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Interview with Karin Murris

  • Karin MurrisEmail author
  • Paulina Semenec
  • Claudia Diaz-Diaz
Chapter
Part of the Children: Global Posthumanist Perspectives and Materialist Theories book series (CGPPMT)

Abstract

Karin Murris’ interview elaborates on the “posthuman” child, as well as decolonizing teacher education. Inspired by the work of Karen Barad, Karin speaks profoundly about reading and writing diffractively. For Karin, diffraction in research means that instead of finding an “answer,” diffraction opens up different possibilities to think through and create new realities, which is often experiential and intuitive. She reminds us that the boundaries between culture and nature, the micro and macro, are also human-made (following Barad) which has important implications for research and how we understand the child. We found her discussion of “Laika” (introduced in her book The Posthuman Child) extremely moving in this interview, as it prompted discussions for us about child–animal relations, ethics, and difference. Her neologism “iii” instead of the human “I,” which she discusses in this interview, also challenged us to think about how the “I” is often so present in posthuman work. Karin’s “iii” forces us to read differently, something we often talk and write a lot about, but often struggle to put into practice.

Further Reading

  1. Murris, K. (2015). Posthumanism, philosophy with children and Anthony browne’s little beauty. Bookbird: A Journal of International Children’s Literature, 53(2), 59–65.Google Scholar
  2. Murris, K. (2016a). The posthuman child: Educational transformation through philosophy with picturebooks. London: Routledge.CrossRefGoogle Scholar
  3. Murris, K. (2017). Reconfiguring educational relationality in education: The educator as pregnant stingray. Journal of Education. 69, 117–138.Google Scholar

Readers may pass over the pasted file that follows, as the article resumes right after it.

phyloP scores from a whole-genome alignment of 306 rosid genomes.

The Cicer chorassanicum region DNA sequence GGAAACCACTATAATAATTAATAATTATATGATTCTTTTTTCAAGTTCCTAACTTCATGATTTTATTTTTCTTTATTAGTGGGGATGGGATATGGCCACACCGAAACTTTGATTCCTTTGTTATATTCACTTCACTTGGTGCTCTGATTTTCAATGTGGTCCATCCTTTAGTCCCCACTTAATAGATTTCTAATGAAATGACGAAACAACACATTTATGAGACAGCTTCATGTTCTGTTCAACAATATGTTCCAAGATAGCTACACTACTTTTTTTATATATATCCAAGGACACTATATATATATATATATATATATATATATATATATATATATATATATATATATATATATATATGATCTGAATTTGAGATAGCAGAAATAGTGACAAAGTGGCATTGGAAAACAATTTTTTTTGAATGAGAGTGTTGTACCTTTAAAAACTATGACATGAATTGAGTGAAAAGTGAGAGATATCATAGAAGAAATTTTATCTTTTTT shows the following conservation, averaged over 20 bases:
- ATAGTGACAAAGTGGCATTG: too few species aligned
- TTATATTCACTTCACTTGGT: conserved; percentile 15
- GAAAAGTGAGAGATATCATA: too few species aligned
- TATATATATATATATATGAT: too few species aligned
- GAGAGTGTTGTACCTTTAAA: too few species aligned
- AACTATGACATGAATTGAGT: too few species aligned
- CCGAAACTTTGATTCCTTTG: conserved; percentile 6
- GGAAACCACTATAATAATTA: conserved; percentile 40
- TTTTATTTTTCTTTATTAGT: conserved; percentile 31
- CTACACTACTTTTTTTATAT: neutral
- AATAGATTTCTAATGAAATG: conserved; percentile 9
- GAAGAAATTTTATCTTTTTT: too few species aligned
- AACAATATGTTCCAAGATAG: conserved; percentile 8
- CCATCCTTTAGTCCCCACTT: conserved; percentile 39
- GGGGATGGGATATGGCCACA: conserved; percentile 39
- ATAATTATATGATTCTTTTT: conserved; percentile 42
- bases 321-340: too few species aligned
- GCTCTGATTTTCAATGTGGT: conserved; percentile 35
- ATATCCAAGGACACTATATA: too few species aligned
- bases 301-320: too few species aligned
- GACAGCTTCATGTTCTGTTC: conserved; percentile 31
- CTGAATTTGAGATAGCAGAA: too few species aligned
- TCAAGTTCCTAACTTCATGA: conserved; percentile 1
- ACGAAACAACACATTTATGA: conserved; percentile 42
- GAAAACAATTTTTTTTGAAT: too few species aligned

References

  1. Barad, K. (2007). Meeting the universe halfway: Quantum physics and the entanglement of matter and meaning. Durham, NC: Duke University Press.Google Scholar
  2. Barad, K. (2014). Diffracting diffraction: Cutting together apart. Parallax, 20(3), 168–187.CrossRefGoogle Scholar
  3. Barad, K. (2017). Troubling time/s and ecologies of nothingness: Re-turning, re-membering, and facing the incalculable. New Formations, 92(92), 56–86.Google Scholar
  4. Braidotti, R. (2018). A theoretical framework for the critical humanities. Special Issue: Transversal Posthumanities. Theory, Culture & Society, 0(0), 1–31.Google Scholar
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  7. Murris, K. (2016b). The posthuman child: Educational transformation through philosophy with picturebooks. London: Routledge.CrossRefGoogle Scholar
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  10. Murris, K. (2019a). Children’s development, capability approaches and postdevelopmental child: The birth to four curriculum in South Africa. Global Studies of Childhood.Google Scholar
  11. Murris, K. (2019b). Choosing a picturebook as provocation in teacher education: The ‘posthuman family. In C. R. Kuby, K. Spector, & J. J. Thiel (Eds.), Posthumanism and literacy education: knowing/becoming/doing literacies (pp. 156–170). New York: Routledge.Google Scholar
  12. Murris, K., & Haynes, J. (Eds.). (2018). Literacies, literature and learning: reading classrooms differently. London and New York: Routledge Research Monographs Series.Google Scholar
  13. Murris, K., & Bozalek, V. (2019). Diffracting diffractive readings of texts as methodology: some propositions. Educational Philosophy and Theory.Google Scholar
  14. Murris, K., Reynolds, R., & Peers, J. (2018). Reggio Emilia inspired philosophical teacher education in the Anthropocene: Posthuman child and the family (tree). Journal of Childhood Studies: Interdisciplinary Dialogues in Early Childhood Environmental Education Special Issue, 43(1), 15–29.CrossRefGoogle Scholar

Copyright information

© Springer Nature Singapore Pte Ltd. 2020

Authors and Affiliations

  • Karin Murris
    • 1
    Email author
  • Paulina Semenec
    • 2
  • Claudia Diaz-Diaz
    • 2
  1. 1.University of Cape TownCape TownSouth Africa
  2. 2.University of British ColumbiaVancouverCanada

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